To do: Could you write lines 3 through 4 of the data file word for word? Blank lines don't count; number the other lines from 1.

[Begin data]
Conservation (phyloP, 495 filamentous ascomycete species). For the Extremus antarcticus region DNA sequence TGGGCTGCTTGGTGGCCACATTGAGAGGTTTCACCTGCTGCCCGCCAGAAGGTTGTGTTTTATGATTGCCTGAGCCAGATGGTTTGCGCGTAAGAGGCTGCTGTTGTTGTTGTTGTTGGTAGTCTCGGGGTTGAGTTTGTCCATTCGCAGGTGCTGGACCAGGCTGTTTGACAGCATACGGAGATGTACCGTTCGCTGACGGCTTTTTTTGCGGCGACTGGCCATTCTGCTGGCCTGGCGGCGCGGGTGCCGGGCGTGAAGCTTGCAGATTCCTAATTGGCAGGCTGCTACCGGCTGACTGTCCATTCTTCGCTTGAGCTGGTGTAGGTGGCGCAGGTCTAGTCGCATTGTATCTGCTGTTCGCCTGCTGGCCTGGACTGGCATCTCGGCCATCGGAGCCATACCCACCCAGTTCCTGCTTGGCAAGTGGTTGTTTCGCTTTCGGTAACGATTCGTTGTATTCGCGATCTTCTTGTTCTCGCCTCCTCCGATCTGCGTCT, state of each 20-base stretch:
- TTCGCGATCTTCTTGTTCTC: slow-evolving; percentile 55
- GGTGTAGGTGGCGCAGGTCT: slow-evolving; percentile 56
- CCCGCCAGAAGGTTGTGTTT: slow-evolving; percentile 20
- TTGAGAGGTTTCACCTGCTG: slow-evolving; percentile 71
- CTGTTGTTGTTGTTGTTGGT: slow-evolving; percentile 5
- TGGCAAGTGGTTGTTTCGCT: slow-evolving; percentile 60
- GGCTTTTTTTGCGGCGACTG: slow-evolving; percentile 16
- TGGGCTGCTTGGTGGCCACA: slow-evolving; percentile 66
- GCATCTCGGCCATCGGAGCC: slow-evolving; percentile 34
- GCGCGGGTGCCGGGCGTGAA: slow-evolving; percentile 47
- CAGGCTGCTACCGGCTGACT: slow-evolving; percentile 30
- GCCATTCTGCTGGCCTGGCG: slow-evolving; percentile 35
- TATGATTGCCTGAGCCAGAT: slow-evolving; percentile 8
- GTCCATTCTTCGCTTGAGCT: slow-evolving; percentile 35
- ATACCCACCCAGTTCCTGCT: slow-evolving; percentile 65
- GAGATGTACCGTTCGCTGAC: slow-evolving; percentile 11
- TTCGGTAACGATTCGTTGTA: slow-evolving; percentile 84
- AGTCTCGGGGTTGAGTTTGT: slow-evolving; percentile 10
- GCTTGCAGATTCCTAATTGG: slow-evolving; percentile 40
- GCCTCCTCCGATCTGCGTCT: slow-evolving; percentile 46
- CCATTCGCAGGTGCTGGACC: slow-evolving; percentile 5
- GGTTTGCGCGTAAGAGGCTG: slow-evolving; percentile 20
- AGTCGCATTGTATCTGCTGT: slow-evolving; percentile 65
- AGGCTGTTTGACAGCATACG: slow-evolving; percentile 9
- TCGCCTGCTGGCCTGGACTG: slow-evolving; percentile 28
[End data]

- GGTGTAGGTGGCGCAGGTCT: slow-evolving; percentile 56
- CCCGCCAGAAGGTTGTGTTT: slow-evolving; percentile 20